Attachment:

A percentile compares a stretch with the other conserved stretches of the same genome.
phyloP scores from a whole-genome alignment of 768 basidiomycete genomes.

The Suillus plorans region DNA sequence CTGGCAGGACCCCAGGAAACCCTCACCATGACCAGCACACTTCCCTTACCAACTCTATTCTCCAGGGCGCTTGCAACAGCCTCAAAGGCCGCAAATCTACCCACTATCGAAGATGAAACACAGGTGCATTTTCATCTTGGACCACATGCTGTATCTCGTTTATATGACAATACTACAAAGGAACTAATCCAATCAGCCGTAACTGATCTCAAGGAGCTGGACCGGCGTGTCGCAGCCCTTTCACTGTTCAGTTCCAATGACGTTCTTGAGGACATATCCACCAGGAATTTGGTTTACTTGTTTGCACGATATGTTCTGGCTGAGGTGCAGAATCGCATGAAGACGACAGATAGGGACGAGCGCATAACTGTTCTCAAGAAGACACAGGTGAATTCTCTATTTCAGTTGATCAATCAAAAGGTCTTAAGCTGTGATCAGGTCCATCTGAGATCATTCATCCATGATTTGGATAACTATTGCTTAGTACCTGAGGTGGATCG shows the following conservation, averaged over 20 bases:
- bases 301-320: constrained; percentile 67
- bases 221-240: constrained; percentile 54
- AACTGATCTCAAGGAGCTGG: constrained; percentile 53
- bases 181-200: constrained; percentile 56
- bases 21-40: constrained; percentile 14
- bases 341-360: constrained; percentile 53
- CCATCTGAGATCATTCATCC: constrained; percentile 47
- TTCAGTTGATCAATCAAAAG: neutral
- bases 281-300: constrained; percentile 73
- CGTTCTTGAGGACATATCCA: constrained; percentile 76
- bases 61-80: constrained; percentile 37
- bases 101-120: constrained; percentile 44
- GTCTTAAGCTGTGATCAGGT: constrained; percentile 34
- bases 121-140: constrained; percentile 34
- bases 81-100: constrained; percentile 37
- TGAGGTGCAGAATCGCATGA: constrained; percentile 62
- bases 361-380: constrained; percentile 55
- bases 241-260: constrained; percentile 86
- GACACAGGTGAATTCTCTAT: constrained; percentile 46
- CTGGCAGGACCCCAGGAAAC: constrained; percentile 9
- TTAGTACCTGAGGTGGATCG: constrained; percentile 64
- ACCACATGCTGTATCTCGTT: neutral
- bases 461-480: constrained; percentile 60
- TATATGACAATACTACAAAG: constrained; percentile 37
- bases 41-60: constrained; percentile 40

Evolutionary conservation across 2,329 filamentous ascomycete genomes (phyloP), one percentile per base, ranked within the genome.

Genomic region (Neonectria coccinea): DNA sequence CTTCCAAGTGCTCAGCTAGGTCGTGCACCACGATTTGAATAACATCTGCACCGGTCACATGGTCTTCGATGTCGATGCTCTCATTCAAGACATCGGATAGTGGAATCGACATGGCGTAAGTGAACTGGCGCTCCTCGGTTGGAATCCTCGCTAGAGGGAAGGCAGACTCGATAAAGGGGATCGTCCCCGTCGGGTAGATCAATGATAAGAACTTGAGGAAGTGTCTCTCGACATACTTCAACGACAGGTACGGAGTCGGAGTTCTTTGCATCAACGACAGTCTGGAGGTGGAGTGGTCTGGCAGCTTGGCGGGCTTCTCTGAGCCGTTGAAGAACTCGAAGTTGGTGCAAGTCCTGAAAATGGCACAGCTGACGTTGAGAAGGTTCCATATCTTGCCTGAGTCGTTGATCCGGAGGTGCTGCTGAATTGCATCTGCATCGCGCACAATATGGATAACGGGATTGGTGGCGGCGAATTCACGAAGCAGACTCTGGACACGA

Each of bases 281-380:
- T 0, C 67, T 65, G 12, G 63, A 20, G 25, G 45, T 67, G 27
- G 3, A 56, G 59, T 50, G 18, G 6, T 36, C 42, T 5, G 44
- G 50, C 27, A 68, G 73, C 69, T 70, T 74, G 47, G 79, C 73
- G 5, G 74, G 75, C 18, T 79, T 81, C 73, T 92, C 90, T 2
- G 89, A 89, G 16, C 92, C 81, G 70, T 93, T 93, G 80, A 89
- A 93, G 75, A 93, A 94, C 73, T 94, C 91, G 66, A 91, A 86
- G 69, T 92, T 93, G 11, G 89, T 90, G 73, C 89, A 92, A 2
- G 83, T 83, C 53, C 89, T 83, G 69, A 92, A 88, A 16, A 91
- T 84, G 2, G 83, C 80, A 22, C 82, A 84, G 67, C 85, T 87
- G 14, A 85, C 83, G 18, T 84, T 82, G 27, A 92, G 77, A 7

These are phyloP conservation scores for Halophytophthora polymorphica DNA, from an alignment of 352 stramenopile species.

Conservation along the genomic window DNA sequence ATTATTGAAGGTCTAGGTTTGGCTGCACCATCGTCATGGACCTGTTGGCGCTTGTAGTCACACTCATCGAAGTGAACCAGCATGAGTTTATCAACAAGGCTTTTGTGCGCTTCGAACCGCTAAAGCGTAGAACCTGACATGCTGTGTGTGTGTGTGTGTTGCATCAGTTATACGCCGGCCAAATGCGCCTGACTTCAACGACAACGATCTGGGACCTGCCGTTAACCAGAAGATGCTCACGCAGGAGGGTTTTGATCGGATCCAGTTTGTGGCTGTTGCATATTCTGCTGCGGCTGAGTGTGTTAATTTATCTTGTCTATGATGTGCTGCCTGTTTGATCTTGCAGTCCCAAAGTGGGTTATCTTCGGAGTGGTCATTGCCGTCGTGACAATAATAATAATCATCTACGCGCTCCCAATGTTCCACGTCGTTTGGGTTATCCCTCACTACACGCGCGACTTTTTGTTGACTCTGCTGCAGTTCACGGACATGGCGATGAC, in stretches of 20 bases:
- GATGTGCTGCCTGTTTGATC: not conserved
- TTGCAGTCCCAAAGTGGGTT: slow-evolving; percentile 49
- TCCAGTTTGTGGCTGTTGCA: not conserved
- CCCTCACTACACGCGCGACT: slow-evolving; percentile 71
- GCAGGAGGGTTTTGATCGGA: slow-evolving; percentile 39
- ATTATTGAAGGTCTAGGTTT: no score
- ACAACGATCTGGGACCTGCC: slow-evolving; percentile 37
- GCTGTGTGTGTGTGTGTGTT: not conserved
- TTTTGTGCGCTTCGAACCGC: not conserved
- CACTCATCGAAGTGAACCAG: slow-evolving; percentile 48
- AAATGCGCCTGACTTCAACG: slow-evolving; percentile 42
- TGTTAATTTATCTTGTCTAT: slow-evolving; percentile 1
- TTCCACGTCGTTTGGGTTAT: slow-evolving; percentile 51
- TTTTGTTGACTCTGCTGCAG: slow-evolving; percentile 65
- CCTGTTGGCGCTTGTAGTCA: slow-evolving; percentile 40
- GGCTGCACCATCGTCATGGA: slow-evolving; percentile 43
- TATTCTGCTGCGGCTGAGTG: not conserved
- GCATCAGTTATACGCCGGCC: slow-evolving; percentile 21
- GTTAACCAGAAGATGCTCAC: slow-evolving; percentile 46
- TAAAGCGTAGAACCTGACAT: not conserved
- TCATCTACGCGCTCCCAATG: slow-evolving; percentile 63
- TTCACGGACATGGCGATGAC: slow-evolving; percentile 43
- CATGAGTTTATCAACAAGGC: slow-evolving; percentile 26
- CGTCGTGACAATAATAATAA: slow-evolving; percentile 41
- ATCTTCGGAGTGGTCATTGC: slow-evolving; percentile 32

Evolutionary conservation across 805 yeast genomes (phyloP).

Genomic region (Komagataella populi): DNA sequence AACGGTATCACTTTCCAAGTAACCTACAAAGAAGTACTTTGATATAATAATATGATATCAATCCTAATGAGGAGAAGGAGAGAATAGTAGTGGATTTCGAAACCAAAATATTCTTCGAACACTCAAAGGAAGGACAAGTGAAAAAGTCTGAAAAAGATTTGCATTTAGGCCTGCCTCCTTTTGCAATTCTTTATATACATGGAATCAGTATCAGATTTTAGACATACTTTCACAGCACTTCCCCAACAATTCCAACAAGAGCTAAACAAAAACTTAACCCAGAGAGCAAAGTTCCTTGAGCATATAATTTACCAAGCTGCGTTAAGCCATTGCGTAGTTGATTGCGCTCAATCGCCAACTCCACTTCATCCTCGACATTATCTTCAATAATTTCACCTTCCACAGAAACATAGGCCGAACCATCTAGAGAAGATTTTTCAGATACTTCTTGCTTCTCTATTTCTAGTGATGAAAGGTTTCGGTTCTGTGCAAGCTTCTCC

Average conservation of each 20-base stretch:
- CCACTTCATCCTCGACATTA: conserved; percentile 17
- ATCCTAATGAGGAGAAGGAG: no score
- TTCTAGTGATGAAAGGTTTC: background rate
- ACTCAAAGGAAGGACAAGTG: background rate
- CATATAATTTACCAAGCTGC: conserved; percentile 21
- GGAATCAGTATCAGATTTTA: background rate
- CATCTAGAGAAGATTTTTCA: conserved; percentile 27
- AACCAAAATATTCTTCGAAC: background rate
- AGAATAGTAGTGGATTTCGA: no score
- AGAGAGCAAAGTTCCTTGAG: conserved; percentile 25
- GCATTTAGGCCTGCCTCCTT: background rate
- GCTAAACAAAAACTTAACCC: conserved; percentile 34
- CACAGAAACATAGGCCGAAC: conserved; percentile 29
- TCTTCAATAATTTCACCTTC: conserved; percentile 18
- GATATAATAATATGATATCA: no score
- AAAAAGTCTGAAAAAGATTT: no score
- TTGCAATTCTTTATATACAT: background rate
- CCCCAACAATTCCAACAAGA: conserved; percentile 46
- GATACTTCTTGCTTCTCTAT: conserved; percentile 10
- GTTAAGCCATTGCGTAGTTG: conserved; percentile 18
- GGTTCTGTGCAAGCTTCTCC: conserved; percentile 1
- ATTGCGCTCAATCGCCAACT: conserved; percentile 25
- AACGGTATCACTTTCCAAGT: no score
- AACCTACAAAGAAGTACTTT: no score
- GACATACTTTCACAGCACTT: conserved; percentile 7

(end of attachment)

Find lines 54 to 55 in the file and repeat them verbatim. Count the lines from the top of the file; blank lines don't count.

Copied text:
- AAATGCGCCTGACTTCAACG: slow-evolving; percentile 42
- TGTTAATTTATCTTGTCTAT: slow-evolving; percentile 1